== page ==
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Qualcomm will not have to pay a $1 Billion Punishment to the European Union for its LTE Arrangement With Apple

The European Commission’s probe was judged to have procedural flaws, according to the court.

Qualcomm (PDF) has won a case in which the European Union’s second highest court overturned a 2018 European Commission order to punish the corporation €997 million ($1.05 billion). Qualcomm allegedly exploited its market dominance in LTE baseband chipsets by paying Apple billions of dollars to use its chips exclusively in iPhones and iPads from 2011 to 2016. Competitors, like as Intel, are said to have been blocked from signing deals with Apple as a result of this. The General Court has now declared the Commission’s ruling null and void “in its entirety.”

The General Court stated in its announcement that it made its conclusion based on two factors. The first is that it discovered “a series of procedural flaws” that threatened Qualcomm’s right to defend itself. The Commission appears to have neglected to document the exact content of meetings and conference calls with third parties in connection with the matter, as required. Furthermore, it predicated its ruling solely on Qualcomm’s alleged abuse of market dominance for LTE chipsets, despite the fact that the case’s statement of objections also cited Qualcomm’s abuse of position for UMTS chipsets.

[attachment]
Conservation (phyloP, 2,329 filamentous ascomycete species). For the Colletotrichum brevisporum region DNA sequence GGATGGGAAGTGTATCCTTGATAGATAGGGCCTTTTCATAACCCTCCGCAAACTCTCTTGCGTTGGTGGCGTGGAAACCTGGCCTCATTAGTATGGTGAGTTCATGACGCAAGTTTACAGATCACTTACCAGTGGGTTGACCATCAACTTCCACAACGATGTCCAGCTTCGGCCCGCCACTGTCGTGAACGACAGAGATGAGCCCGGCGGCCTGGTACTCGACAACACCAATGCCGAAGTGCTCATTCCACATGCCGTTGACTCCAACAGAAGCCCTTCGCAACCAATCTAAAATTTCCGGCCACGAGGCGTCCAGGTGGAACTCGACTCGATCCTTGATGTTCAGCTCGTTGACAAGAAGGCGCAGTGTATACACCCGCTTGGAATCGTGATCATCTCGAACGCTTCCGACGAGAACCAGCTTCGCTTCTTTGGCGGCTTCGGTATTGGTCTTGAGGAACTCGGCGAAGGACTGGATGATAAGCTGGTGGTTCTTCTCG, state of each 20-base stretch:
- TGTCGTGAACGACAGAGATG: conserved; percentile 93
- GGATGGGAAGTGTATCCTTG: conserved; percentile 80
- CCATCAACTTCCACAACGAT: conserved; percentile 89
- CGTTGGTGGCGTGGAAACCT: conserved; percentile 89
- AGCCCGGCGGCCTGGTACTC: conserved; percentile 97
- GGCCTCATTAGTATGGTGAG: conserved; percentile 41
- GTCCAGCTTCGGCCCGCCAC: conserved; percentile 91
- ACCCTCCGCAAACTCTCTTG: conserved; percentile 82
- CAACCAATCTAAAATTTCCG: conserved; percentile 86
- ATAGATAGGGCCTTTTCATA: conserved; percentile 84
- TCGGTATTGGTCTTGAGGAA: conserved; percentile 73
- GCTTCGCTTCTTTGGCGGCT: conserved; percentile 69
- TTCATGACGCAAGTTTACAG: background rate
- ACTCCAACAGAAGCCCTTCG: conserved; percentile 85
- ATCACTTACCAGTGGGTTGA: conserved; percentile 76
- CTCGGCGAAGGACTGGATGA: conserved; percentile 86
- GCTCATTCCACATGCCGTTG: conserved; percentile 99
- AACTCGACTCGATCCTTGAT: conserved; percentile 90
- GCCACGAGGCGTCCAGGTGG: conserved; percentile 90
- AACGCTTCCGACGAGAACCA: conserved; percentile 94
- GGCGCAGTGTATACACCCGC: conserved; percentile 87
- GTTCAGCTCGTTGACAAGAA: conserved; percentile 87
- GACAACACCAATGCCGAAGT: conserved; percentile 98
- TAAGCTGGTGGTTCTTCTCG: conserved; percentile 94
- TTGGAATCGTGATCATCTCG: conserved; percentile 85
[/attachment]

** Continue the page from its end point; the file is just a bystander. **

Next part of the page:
While Qualcomm’s payments lowered Apple’s incentives to adopt other businesses’ products, the General Court determined that there were no viable alternatives to Qualcomm’s LTE chipsets for iPhones at the time. It also said that there was insufficient evidence to determine if Qualcomm’s payments barred Apple from adopting other companies’ chipsets in its 2014 and 2015 iPad models.

This is the second time the General Court has overturned a sanction levied by the European Commission against giant tech companies. The court also reversed the Commission’s €1.06 billion fine against Intel in January. In a case similar to this one, the Commission accused Intel of abusing its market dominance by offering incentives to companies like HP, Dell, and Lenovo to use its microprocessors instead of those from rival AMD.

However, Qualcomm’s battle may not be done. According to Reuters, the Commission still has the option of filing an appeal with Europe’s highest court. Indeed, it told the outlet that it will carefully consider the court’s decision before deciding on its next course of action.

European regulators have expressed hope that the EU move will inspire comparable change in the United States, and it very well may. Although there is a lot of enthusiasm behind bipartisan antitrust enforcement proposals in Congress right now, the time to get anything done on Capitol Hill is swiftly running out. The FTC, on the other hand, is attempting to use its power to stop damaging mergers and anti-competitive practices that restrict competition, suppress wages, or harm consumers, particularly in the area of privacy.

But, like with Qualcomm, enforcement against hardware companies is a different issue, going more slowly and with less certainty. The EU General Court overturned a 2009 judgement fining Intel €1 billion for abusing its market position in computer processors in January.

In 2010, the FTC settled a similar allegation with Intel, although no fines were imposed as part of the deal. Broadcom, a chipmaker, also struck a settlement with the FTC in November on allegations that it had unlawfully abused its dominating market position. That agreement did not include a monetary penalty.

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